Sampling dune sand

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Drag the 'scoop' in the figure below to 'take a sample' of the dune's slipface sand.

Grain diameter (microns)

Include a surficial pinstripe?

Fig 1. Histograms of grain-size distributions in full scoop (white) and partial (blue).

Simulate taking a sand sample by using your mouse/finger to drag the scoop, above, into the dune.

The histogram shows the grain-size distribution of dune sand in the scoop (blue) compared with the distribution in a 'full scoop' (white). Notice that the grain-size distribution measurement varies with scoop depth. Why?

Although dune sand looks homogeneous, there are actually textural variations created by avalanching and wind, as illustrated in figure 2, below. There are layers with centimeter-scale thickness, separated by millimeter-scale pinstripes (the darker lines in figure 2).

These layered, textural differences can give rise to the sample-dependent variations, as illustrated by the model.

Fig 2. Grainflow/pinstripe layers created by an advancing slipface (from Aeolian dunes and sandstone: Overview).

How the model works

Fig 3. Grains (black) from a thin section of Navajo Sandstone. The section exposes three pinstripes; the top-most pinstripe is delineated by yellow and blue lines. The figure is tilted to align with the slipface slope in figure 1, which uses data obtained from the thin section by particle analysis. The model's dune surface is aligned with either the yellow or blue line, depending on the checkbox beneath figure 1.

Data for the model (figure 1) comes from analysis of a thin section of an outcrop of Navajo Sandstone, shown in figure 3. It's from what was the dune's slipface. Three pinstripes (layers of finer grains) are visible in figure 3. The upper pinstripe is delineated by yellow and blue lines. The top part (greyed out) is not used by the model.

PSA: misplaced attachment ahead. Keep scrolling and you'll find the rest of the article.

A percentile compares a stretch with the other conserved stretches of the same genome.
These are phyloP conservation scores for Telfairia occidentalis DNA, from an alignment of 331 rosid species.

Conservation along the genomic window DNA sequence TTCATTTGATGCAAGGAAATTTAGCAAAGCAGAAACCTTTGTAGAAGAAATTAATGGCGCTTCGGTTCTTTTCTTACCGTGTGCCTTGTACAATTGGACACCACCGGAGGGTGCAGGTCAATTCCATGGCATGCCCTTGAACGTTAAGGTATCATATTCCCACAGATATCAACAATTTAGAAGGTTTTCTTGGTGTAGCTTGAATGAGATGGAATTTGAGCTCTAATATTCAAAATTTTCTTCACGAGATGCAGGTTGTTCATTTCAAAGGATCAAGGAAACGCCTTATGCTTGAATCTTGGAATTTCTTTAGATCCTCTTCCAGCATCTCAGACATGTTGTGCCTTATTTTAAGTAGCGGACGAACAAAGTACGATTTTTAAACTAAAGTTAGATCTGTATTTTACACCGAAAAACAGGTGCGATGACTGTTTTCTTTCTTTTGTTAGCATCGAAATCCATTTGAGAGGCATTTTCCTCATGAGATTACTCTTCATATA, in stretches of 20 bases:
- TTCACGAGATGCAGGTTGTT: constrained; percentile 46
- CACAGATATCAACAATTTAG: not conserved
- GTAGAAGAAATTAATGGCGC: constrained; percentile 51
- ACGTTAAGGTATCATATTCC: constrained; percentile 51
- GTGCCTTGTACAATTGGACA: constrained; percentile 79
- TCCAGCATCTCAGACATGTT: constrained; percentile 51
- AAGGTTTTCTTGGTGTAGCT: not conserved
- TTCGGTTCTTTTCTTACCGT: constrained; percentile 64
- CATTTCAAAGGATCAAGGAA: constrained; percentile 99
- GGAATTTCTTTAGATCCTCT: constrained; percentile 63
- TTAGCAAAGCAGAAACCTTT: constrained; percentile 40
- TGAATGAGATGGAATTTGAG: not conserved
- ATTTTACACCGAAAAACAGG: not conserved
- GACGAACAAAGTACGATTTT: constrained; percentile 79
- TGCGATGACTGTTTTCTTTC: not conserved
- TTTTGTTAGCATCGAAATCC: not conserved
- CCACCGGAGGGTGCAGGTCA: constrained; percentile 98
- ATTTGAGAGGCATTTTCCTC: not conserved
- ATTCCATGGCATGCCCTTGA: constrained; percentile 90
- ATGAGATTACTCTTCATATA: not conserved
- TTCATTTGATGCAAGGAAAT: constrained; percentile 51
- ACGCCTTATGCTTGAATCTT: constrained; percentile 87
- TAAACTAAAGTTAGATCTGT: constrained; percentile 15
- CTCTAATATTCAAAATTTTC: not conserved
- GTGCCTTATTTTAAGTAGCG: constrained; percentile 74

As the scoop goes into the dune, a corresponding fraction of the thin section data is included in the blue histogram of figure 1. When the scoop is fully inserted, the sample includes two pinstripes (or three, if the surficial pinstripe checkbox is selected) and three 'between pinstripes' layers.

The model can simulate the dune surface being at either of the two lines (yellow and blue) in figure 3, controlled by the checkbox at the bottom of figure 1. Of course the distribution in a shallow sample is significantly affected by whether there is a surficial layer of finer grains (eg., via grainfall or traction).

The thin section data covers about 3 cm of rock (which, before compaction, was about 4 cm of dune sand). The full stroke of the scoop is mapped to that 3cm length of the thin section data.

The grain diameters are derived from grain areas, ie., are 'round grain equivalents', with a low-end cut-off of 10 microns. The grain-size distribution from the thin section is probably short a few larger grains; the many voids (white) within the areas between pinstripes are probably left by grains that pulled out during production of the thin section. That's not a problem for this web page, as the actual distribution isn't important; the point being that textural inhomogeneities have an effect and thus should be considered when sampling.

Related pages

Method: Making pinstripe laminae visible. A quick, easy way to get a feel for textural differences within dry sand.

Video: Dry sand grainflows/avalanching, and
Video: Lee-side processes, Coral Pink Sand Dunes. These videos give a feel for what happens on the lee side of a dune. Even a single grainflow layer may have a complex internal textural structure.

Particle analysis: Obtaining representative subsamples. Getting a representative sample into a bag is just the start.